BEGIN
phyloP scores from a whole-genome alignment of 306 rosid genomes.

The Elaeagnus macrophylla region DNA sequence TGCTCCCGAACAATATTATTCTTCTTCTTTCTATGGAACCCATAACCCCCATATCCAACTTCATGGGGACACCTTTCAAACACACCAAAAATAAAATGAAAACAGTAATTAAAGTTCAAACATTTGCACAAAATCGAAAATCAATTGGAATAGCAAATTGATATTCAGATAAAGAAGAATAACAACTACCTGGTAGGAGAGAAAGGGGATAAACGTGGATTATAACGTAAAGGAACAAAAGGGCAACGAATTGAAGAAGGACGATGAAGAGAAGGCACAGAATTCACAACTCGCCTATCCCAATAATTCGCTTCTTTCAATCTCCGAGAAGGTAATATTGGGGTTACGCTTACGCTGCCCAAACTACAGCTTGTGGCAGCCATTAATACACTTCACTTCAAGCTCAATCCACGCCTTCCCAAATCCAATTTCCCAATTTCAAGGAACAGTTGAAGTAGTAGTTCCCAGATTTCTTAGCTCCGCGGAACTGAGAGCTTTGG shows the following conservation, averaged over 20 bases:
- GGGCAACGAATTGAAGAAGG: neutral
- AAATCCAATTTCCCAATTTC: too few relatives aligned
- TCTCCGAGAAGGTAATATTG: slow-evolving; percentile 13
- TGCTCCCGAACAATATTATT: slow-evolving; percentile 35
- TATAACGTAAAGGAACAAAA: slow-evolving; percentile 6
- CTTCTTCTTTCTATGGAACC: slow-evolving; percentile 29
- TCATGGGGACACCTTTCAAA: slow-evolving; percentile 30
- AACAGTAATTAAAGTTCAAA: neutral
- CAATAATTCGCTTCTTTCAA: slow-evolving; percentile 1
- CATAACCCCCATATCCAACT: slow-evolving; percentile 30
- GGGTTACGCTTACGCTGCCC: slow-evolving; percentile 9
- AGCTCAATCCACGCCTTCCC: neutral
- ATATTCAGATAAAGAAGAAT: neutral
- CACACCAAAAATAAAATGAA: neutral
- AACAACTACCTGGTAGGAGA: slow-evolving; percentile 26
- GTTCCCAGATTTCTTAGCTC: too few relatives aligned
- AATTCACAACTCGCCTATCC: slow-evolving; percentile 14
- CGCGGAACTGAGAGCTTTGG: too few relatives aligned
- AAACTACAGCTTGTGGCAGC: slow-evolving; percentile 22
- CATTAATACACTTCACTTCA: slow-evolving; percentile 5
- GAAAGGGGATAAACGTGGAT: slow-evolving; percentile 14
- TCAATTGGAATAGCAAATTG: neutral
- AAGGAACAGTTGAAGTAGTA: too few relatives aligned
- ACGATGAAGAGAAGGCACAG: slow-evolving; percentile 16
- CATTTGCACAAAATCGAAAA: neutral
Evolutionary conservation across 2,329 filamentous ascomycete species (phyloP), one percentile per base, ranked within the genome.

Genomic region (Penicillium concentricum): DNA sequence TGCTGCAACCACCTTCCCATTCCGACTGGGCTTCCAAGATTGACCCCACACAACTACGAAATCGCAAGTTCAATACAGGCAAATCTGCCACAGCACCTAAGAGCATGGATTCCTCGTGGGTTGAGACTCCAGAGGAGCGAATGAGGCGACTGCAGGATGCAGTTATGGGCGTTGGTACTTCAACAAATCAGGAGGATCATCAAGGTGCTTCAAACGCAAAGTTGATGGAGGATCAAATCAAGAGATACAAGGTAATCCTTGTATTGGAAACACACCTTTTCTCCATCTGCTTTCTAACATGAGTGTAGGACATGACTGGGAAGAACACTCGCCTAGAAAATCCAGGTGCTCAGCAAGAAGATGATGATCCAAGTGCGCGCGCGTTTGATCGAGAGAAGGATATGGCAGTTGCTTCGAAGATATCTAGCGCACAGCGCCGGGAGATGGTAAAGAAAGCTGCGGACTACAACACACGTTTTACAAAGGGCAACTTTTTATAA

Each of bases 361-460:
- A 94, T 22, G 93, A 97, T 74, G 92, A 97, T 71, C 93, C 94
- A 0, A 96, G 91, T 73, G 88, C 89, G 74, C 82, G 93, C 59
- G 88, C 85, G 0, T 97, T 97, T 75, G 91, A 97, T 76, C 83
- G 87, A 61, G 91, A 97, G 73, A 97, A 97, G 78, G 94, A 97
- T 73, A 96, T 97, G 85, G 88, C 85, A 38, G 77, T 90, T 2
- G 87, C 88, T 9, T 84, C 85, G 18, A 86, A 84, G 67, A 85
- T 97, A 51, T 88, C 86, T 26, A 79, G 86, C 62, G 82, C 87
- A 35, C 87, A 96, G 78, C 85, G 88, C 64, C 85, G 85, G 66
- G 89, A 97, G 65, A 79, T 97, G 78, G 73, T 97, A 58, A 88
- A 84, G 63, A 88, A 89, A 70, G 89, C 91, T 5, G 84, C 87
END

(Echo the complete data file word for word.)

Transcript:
phyloP scores from a whole-genome alignment of 306 rosid genomes.

The Elaeagnus macrophylla region DNA sequence TGCTCCCGAACAATATTATTCTTCTTCTTTCTATGGAACCCATAACCCCCATATCCAACTTCATGGGGACACCTTTCAAACACACCAAAAATAAAATGAAAACAGTAATTAAAGTTCAAACATTTGCACAAAATCGAAAATCAATTGGAATAGCAAATTGATATTCAGATAAAGAAGAATAACAACTACCTGGTAGGAGAGAAAGGGGATAAACGTGGATTATAACGTAAAGGAACAAAAGGGCAACGAATTGAAGAAGGACGATGAAGAGAAGGCACAGAATTCACAACTCGCCTATCCCAATAATTCGCTTCTTTCAATCTCCGAGAAGGTAATATTGGGGTTACGCTTACGCTGCCCAAACTACAGCTTGTGGCAGCCATTAATACACTTCACTTCAAGCTCAATCCACGCCTTCCCAAATCCAATTTCCCAATTTCAAGGAACAGTTGAAGTAGTAGTTCCCAGATTTCTTAGCTCCGCGGAACTGAGAGCTTTGG shows the following conservation, averaged over 20 bases:
- GGGCAACGAATTGAAGAAGG: neutral
- AAATCCAATTTCCCAATTTC: too few relatives aligned
- TCTCCGAGAAGGTAATATTG: slow-evolving; percentile 13
- TGCTCCCGAACAATATTATT: slow-evolving; percentile 35
- TATAACGTAAAGGAACAAAA: slow-evolving; percentile 6
- CTTCTTCTTTCTATGGAACC: slow-evolving; percentile 29
- TCATGGGGACACCTTTCAAA: slow-evolving; percentile 30
- AACAGTAATTAAAGTTCAAA: neutral
- CAATAATTCGCTTCTTTCAA: slow-evolving; percentile 1
- CATAACCCCCATATCCAACT: slow-evolving; percentile 30
- GGGTTACGCTTACGCTGCCC: slow-evolving; percentile 9
- AGCTCAATCCACGCCTTCCC: neutral
- ATATTCAGATAAAGAAGAAT: neutral
- CACACCAAAAATAAAATGAA: neutral
- AACAACTACCTGGTAGGAGA: slow-evolving; percentile 26
- GTTCCCAGATTTCTTAGCTC: too few relatives aligned
- AATTCACAACTCGCCTATCC: slow-evolving; percentile 14
- CGCGGAACTGAGAGCTTTGG: too few relatives aligned
- AAACTACAGCTTGTGGCAGC: slow-evolving; percentile 22
- CATTAATACACTTCACTTCA: slow-evolving; percentile 5
- GAAAGGGGATAAACGTGGAT: slow-evolving; percentile 14
- TCAATTGGAATAGCAAATTG: neutral
- AAGGAACAGTTGAAGTAGTA: too few relatives aligned
- ACGATGAAGAGAAGGCACAG: slow-evolving; percentile 16
- CATTTGCACAAAATCGAAAA: neutral
Evolutionary conservation across 2,329 filamentous ascomycete species (phyloP), one percentile per base, ranked within the genome.

Genomic region (Penicillium concentricum): DNA sequence TGCTGCAACCACCTTCCCATTCCGACTGGGCTTCCAAGATTGACCCCACACAACTACGAAATCGCAAGTTCAATACAGGCAAATCTGCCACAGCACCTAAGAGCATGGATTCCTCGTGGGTTGAGACTCCAGAGGAGCGAATGAGGCGACTGCAGGATGCAGTTATGGGCGTTGGTACTTCAACAAATCAGGAGGATCATCAAGGTGCTTCAAACGCAAAGTTGATGGAGGATCAAATCAAGAGATACAAGGTAATCCTTGTATTGGAAACACACCTTTTCTCCATCTGCTTTCTAACATGAGTGTAGGACATGACTGGGAAGAACACTCGCCTAGAAAATCCAGGTGCTCAGCAAGAAGATGATGATCCAAGTGCGCGCGCGTTTGATCGAGAGAAGGATATGGCAGTTGCTTCGAAGATATCTAGCGCACAGCGCCGGGAGATGGTAAAGAAAGCTGCGGACTACAACACACGTTTTACAAAGGGCAACTTTTTATAA

Each of bases 361-460:
- A 94, T 22, G 93, A 97, T 74, G 92, A 97, T 71, C 93, C 94
- A 0, A 96, G 91, T 73, G 88, C 89, G 74, C 82, G 93, C 59
- G 88, C 85, G 0, T 97, T 97, T 75, G 91, A 97, T 76, C 83
- G 87, A 61, G 91, A 97, G 73, A 97, A 97, G 78, G 94, A 97
- T 73, A 96, T 97, G 85, G 88, C 85, A 38, G 77, T 90, T 2
- G 87, C 88, T 9, T 84, C 85, G 18, A 86, A 84, G 67, A 85
- T 97, A 51, T 88, C 86, T 26, A 79, G 86, C 62, G 82, C 87
- A 35, C 87, A 96, G 78, C 85, G 88, C 64, C 85, G 85, G 66
- G 89, A 97, G 65, A 79, T 97, G 78, G 73, T 97, A 58, A 88
- A 84, G 63, A 88, A 89, A 70, G 89, C 91, T 5, G 84, C 87